It is a bit messy but it keeps your formulas neat.

Except it doesn't work if your template doesn't use B
posted by aubilenon at 1:55 PM on August 7


Since you're in a hurry and you're already most of the way there with nested IFs, I would break out your sentence into multiple cells to make your formulas a little saner. For instance:

="On Monday, we did " & A3 & IF(ISTEXT(C3), ", " & B3 & ", and " & C3, IF(ISTEXT(B3), " and " & B3, "")) & "."

"On Monday, we did a, b, and c." or "On Monday, we did a and b." or "On Monday, we did a." This holds it down to only two levels of nesting on the IFs. Build each sentence up in its own cell that way then mash 'em together into a final paragraph when you're happy with each one. This is a technique that helps with pretty much any complex Excel formula - be generous with intermediate cells and just hide them rather than packing your whole formula into one giant cell.
posted by pocams at 2:05 PM on August 7 [2 favorites]


Brainmouse,

I'm trying to piece the pieces together into a paragraph, but concatenate them so that I'm not inputting extra and's and commas, etc.

So Columns B-G, for example, will have a drop down where the managers can select what they did with that associate. I have three columns per day in case we do more than one thing. So I want the final paragraph to include the cells they did do, for example 2 Monday, one Tuesday, nothing Wednesday and Thursday, etc.

If I have Column B = Updated Notes and Column C = Coaching, and Column E = Notes, I would want it to read "This week I sat with Blank and Update Notes and Coaching and Notes.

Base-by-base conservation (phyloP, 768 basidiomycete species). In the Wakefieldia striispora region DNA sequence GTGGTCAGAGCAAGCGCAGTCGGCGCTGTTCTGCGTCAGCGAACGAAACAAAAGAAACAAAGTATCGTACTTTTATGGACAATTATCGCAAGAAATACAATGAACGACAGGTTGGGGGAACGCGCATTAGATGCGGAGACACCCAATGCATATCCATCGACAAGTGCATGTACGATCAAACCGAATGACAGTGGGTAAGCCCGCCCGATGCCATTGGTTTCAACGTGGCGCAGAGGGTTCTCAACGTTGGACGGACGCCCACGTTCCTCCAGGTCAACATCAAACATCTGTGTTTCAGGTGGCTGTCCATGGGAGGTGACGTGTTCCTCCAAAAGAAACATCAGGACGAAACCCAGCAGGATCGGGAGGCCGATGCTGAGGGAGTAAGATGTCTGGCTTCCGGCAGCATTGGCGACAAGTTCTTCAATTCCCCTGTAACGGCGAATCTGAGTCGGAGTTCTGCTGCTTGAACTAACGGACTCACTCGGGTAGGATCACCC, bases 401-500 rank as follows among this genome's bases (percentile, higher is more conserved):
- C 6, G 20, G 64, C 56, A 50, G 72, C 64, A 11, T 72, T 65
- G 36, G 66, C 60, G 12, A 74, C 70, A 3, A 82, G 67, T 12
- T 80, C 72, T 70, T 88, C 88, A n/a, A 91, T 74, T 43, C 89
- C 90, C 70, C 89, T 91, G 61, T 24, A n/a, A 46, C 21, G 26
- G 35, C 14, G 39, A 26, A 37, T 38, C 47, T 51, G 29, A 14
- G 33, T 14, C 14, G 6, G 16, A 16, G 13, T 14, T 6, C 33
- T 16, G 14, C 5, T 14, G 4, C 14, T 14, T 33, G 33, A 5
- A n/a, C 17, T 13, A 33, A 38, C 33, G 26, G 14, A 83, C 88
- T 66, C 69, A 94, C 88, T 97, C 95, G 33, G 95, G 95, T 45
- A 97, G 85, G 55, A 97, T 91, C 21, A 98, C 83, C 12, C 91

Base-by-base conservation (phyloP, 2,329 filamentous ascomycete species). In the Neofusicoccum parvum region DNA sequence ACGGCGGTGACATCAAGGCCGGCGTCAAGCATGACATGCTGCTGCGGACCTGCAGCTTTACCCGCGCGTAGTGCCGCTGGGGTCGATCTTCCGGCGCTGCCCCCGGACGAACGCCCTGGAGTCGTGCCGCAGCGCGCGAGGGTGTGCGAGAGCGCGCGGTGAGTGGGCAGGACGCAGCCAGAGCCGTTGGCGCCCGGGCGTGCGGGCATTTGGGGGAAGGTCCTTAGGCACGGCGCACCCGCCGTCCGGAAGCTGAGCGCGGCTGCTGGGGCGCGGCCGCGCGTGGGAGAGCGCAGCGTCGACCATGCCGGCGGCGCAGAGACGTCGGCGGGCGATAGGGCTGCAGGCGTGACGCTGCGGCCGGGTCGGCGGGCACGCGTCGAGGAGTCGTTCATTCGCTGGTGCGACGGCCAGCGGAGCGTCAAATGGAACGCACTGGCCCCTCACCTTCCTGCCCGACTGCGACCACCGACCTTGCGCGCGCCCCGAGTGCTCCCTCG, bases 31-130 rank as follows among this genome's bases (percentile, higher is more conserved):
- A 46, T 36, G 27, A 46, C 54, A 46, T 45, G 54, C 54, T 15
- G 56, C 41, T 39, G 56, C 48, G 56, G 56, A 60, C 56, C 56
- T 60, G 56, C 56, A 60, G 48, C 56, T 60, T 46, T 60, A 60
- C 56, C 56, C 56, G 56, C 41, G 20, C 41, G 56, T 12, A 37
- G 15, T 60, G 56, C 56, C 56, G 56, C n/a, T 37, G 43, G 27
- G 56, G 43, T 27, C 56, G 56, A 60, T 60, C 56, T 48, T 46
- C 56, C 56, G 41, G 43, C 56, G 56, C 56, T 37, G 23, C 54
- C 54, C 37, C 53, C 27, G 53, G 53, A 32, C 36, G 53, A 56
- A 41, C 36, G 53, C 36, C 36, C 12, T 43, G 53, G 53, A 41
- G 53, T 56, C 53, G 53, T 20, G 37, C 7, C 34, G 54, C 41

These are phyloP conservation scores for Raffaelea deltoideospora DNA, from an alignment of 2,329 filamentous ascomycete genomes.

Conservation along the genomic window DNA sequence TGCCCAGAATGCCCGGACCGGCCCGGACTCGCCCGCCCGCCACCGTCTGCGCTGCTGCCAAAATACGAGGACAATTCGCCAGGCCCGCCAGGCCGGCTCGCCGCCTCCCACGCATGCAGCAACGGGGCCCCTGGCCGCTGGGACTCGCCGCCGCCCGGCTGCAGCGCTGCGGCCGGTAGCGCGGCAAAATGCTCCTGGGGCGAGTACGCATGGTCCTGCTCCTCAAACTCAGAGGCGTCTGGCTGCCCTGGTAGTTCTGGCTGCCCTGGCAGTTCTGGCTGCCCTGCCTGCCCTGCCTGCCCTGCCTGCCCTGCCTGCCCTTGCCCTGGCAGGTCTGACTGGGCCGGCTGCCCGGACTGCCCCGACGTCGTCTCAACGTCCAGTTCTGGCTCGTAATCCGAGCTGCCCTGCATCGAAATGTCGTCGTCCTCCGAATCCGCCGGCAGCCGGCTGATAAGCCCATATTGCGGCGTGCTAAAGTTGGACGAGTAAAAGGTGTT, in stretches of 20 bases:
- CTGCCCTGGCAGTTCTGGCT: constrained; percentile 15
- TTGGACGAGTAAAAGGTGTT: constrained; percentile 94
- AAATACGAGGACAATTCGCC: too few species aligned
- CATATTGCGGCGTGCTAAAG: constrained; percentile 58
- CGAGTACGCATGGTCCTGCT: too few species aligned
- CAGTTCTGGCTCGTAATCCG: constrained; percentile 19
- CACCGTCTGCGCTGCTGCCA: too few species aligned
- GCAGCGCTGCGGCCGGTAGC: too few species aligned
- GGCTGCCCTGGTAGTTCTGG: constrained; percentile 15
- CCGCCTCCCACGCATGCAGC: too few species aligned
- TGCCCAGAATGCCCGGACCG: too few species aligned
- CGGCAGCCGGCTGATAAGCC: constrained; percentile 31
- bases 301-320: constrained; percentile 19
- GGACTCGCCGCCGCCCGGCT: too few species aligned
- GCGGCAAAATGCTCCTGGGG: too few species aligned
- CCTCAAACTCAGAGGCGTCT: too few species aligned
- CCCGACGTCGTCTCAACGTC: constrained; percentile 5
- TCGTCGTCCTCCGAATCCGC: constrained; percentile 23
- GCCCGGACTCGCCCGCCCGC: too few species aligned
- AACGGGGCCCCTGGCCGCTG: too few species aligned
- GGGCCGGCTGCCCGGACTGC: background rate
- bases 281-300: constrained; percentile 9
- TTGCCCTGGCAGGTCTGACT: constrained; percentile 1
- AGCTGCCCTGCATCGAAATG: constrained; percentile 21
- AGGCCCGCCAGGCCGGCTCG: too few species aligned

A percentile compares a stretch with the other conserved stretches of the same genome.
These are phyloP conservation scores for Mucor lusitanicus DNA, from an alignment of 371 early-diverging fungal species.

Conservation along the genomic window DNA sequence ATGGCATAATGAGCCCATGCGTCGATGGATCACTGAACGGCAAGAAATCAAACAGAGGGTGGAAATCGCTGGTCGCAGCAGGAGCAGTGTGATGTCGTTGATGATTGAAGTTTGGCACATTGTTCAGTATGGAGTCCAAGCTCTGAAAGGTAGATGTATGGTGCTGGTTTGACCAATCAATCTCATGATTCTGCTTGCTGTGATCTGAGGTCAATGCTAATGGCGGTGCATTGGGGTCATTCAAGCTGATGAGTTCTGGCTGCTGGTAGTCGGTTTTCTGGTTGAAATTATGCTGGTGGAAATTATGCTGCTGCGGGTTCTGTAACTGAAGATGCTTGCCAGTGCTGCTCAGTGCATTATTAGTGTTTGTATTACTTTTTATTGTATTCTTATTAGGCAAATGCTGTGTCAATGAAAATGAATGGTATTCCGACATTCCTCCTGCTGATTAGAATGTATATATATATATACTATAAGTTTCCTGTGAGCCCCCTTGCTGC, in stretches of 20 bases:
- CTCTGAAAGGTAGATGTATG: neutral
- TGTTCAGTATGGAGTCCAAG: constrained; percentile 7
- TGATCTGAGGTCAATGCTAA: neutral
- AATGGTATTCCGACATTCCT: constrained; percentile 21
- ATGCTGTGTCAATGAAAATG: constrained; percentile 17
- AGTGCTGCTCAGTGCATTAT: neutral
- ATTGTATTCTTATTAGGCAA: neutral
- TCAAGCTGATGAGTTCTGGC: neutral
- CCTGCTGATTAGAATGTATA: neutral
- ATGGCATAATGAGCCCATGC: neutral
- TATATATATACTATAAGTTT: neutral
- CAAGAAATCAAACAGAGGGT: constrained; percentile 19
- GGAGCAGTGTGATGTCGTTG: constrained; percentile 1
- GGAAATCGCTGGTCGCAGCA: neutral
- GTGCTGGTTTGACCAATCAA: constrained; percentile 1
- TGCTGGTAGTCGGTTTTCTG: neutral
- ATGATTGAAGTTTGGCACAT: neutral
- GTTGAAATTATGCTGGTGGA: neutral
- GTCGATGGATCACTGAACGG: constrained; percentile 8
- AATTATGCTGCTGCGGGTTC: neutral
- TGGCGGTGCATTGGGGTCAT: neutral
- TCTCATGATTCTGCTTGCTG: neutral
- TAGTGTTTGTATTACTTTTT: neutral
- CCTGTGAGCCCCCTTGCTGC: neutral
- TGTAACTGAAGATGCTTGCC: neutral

Whereas if I did not have a column C, I would want it to say "This week I sat with Blank and Updated Notes and Notes." Instead of "This week I sat with Blank and Updated Notes and and Notes". The second 'and' is dependent on Column C's existence.

I hope that makes more sense.
posted by trogdole at 2:25 PM on August 7


Aaahhh yes that makes sense.

In that case, and given that you're distributing this, I definitely second what pocams said. Ifs are not the most efficient thing in the world, but with a limited set like this, just make 5 new columns and do one of them for each day, and then concatenate at the end, and hide your intermediate columns before you distribute. It's the simplest way to get out in one piece.
posted by brainmouse at 2:30 PM on August 7


I'm still trying to wrap my head around the formula, and I've never seen the ampersands before, but Pocam's method works out absolutely perfectly. Thank you so much.
posted by trogdole at 2:44 PM on August 7


You can use ampersands instead of the "concatenate" formula, so basically:

=CONCATENATE(A1,B1,C1)

is exactly the same as

=A1&B1&C1

Usage of one over the other is functionally just a matter of preference, depending on what else is going on in your formula. They make more sense in what pocams posted than concatenate does because he has other formulas nested in there.
posted by brainmouse at 2:47 PM on August 7 [1 favorite]